Think twice before letting your toddler do this

Think twice before letting your toddler do this

Is your toddler parked in front of the TV a lot?

It might lead to poor eating habits and poor performance in school, according to research from the School of Psychoeducation at the University of Montreal.

For the study, researchers closely followed the lives of almost 2,000 boys and girls born in Quebec between 1997 and 1998. The researchers collected information from the families when the children were 2 about how much television the toddlers were watching each day. And when those kids were 13 years of age, the researchers recorded information about the then-teenagers’ dietary habits and academic performance.

The researchers found that toddlers who regularly watched TV for prolonged periods of time grew up to adopt poor eating habits, including eating more processed food and skipping breakfast, to allow for more screen time. This ultimately led to increased body mass and poor school performance.

The American Academy of Pediatrics recommends children aged 2-5 restrict their screen time to no more than one hour a day.

“What parents should take away from this research is that toddlers who watch too much television may adopt a sedentary lifestyle that will hurt their overall health and well-being later in life,” says Dr. JoAnn Ruiz, a pediatrician at Advocate Illinois Masonic Medical Center in Chicago. “A sedentary lifestyle can lead to problems associated with obesity, such as cardiovascular illnesses.”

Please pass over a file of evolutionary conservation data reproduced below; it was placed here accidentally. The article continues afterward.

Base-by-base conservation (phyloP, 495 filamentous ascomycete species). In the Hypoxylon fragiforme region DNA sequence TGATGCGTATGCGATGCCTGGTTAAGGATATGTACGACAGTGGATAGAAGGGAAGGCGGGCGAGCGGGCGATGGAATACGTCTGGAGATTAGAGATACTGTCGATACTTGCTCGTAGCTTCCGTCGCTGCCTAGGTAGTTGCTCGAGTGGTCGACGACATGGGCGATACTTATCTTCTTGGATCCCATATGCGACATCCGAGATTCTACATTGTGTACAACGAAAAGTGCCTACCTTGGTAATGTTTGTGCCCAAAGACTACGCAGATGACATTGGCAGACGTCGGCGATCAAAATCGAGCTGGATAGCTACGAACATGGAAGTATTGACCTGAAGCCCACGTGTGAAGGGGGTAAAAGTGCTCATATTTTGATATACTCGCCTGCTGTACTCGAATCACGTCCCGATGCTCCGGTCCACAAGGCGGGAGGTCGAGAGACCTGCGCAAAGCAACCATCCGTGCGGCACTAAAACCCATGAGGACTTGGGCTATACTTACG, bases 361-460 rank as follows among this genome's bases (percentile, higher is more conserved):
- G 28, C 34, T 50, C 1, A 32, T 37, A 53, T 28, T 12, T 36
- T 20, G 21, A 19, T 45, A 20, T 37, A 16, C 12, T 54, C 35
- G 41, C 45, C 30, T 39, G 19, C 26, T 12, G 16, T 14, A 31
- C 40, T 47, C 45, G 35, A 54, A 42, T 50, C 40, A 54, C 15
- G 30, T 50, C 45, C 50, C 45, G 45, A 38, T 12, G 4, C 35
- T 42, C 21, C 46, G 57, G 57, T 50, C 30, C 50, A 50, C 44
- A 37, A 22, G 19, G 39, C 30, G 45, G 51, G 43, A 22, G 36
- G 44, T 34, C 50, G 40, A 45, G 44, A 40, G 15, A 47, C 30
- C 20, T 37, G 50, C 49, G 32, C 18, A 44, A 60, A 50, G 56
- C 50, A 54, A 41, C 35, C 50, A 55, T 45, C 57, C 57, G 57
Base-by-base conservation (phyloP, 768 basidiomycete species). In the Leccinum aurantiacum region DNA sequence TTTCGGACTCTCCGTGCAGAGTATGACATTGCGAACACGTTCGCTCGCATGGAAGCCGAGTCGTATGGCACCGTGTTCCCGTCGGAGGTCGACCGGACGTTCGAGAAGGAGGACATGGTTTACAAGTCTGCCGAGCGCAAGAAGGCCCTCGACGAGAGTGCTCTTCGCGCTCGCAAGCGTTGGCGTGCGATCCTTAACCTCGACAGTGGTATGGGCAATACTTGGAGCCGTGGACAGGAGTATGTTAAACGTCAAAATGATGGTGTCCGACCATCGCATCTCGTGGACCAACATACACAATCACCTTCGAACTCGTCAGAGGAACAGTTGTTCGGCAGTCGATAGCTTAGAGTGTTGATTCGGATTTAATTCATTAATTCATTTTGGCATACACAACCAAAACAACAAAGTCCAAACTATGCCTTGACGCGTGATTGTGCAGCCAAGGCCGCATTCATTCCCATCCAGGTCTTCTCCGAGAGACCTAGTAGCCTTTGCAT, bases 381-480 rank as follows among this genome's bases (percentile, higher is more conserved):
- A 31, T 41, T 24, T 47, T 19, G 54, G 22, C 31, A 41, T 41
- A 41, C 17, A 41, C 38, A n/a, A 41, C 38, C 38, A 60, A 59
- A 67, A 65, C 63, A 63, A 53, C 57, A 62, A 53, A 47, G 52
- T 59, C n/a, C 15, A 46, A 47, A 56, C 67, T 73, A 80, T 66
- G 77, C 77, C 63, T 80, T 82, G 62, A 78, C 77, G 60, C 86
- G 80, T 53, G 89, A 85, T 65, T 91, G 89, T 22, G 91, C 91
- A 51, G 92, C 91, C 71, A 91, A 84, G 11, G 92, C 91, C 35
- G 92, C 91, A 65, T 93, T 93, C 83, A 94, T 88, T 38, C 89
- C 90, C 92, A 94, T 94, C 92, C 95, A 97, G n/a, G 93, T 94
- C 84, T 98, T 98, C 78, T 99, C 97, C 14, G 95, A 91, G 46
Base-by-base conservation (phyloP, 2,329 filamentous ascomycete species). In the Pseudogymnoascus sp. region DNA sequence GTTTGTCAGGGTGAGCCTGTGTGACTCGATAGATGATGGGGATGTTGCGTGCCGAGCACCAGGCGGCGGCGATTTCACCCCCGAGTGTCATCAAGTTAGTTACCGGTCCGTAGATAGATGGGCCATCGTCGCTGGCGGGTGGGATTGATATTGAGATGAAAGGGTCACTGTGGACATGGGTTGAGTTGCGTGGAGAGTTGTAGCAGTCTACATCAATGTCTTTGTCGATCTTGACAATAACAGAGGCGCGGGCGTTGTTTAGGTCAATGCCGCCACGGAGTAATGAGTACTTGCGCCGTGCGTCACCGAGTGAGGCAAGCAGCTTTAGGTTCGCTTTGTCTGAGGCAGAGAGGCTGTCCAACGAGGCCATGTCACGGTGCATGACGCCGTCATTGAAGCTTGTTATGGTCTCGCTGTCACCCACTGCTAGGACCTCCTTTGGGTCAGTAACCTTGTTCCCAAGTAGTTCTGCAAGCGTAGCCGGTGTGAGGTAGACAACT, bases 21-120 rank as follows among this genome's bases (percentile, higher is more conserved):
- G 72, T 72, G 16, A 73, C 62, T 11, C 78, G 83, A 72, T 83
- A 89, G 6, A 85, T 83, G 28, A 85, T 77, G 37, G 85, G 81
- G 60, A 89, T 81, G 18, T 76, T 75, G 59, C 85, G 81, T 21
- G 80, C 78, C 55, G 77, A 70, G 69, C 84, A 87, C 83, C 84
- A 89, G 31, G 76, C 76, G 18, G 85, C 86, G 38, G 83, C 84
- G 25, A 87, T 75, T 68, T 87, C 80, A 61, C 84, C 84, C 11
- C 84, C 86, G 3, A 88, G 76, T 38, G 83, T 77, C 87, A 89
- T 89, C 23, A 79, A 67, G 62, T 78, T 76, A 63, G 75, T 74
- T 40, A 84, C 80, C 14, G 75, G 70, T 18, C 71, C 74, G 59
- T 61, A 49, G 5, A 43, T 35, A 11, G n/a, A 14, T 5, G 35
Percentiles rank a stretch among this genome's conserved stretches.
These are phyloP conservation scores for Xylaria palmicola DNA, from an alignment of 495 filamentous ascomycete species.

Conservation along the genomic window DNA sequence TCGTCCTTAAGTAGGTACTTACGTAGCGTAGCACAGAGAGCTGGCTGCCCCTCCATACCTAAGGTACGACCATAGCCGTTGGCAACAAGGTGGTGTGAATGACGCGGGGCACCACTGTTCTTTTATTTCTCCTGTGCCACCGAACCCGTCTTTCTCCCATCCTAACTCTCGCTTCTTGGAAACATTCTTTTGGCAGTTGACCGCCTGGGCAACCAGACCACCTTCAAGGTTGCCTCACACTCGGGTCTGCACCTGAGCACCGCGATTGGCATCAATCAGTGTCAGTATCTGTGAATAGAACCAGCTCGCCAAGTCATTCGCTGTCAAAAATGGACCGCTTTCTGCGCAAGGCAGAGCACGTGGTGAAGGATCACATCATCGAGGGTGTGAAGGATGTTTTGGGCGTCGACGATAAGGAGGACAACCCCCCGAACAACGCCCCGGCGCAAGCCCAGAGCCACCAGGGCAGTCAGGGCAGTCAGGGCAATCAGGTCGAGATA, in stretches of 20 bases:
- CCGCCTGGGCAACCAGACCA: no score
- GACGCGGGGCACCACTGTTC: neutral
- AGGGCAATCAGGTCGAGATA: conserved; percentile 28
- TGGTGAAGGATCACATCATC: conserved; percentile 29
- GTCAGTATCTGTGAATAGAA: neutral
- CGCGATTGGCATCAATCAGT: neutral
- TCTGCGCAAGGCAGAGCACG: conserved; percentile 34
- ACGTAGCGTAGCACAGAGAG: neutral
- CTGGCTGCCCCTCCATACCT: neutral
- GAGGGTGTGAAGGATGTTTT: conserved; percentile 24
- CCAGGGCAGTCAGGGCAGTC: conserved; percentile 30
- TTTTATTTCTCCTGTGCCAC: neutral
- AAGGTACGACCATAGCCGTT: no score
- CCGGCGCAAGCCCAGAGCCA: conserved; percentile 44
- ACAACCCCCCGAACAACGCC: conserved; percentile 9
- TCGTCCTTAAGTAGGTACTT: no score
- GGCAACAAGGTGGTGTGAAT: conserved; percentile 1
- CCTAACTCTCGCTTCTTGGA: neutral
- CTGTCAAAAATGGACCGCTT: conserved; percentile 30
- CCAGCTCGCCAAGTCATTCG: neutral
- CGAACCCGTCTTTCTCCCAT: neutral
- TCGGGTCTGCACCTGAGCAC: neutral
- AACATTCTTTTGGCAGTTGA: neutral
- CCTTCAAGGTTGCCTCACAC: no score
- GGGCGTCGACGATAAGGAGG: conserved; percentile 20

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  1. I have to admit that my son, now almost 13yrs old, loved the tv & games from a very young age. Around the age of 11/2 to 2 yrs if age is when he started trying to play Xbox. It wasn’t long before his world became surrounded by a game, t.v., & eventually gaming & YouTube! He is in the 7th grade now & everything from the study is my child! Poor eating habits, skipping breakfast, eats breaths & sleep’s gaming & videos! Can I get some advice on anyways to reverse that or strategies to make it better?

  2. outdoor activities, such as skateboarding and artistry. Photography, or social activities like video production. He might latch onto what interests him the most in the real world as opposed to video games. Maybe have a heart to heart about what he seems in the video games, or read about the games he’s latched onto to evaluate if they are healthy for him to be playing.
    He may grow out of the phase once he reaches college, he will branch out and find friends that encourage him to be outdoors more often.

  3. Hello Erica,

    I have a daughter who is 13, turning 14 soon and watched a lot of television growing up however, a lot of the stuff she watched was educational. She doesn’t have poor eating habits but she can definitely improve in her lunch selection. She pretty much behaves as a typical teen. She’s also engaged in sports and other curricular activities. We as parents have to be better examples and offer healthier alternatives.

    Perhaps you can register your son in a sport, go walking with him around the neighborhood, plan what you want to cook for the week and allow him to help you prepare the meals. We have to be more involved and not allow them to be upset when things are going their way. We are the parents and we set the rules. If he does like video games maybe look into a coding class so he’s learning and doing something he enjoys. Most importantly encourage him to be the best son he can be, teens have it tough. I hope this helps. Good luck!

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health enews Staff
health enews Staff

health enews staff is a group of experienced writers from our Advocate Health Care and Aurora Health Care sites, which also includes freelance or intern writers.